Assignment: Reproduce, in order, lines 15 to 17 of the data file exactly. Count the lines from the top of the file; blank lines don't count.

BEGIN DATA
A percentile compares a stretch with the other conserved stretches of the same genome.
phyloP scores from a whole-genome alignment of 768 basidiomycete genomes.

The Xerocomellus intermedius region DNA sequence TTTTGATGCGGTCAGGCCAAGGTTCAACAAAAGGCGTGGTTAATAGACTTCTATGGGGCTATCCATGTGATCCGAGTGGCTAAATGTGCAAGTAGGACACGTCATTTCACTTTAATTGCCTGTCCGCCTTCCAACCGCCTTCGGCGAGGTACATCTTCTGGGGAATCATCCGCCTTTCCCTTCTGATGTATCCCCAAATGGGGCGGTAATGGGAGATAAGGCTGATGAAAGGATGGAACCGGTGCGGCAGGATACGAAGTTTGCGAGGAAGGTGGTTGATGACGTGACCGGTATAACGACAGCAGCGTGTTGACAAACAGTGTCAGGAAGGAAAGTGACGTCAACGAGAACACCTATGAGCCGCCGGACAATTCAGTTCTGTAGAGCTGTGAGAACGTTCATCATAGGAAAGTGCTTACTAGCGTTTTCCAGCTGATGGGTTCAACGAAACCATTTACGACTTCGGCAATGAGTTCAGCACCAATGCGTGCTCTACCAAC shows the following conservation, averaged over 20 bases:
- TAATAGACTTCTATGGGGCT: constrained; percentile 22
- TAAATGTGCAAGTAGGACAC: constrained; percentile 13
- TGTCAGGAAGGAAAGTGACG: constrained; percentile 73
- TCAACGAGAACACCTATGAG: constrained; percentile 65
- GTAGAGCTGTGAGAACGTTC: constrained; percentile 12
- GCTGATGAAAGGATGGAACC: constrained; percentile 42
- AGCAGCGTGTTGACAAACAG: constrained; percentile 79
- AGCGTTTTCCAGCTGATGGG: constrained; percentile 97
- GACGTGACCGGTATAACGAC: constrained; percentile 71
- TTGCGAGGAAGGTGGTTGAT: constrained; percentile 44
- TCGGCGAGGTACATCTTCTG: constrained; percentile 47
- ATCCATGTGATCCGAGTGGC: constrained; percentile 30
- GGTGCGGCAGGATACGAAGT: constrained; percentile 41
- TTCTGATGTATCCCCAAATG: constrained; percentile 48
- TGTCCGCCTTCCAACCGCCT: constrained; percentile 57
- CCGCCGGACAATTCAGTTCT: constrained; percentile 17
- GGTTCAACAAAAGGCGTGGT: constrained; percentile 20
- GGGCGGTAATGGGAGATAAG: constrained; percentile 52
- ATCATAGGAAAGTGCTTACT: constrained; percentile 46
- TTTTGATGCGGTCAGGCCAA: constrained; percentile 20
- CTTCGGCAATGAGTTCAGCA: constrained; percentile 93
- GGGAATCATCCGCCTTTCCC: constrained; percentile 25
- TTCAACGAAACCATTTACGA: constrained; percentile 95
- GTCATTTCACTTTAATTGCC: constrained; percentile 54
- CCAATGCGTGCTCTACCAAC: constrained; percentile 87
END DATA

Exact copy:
- ATCCATGTGATCCGAGTGGC: constrained; percentile 30
- GGTGCGGCAGGATACGAAGT: constrained; percentile 41
- TTCTGATGTATCCCCAAATG: constrained; percentile 48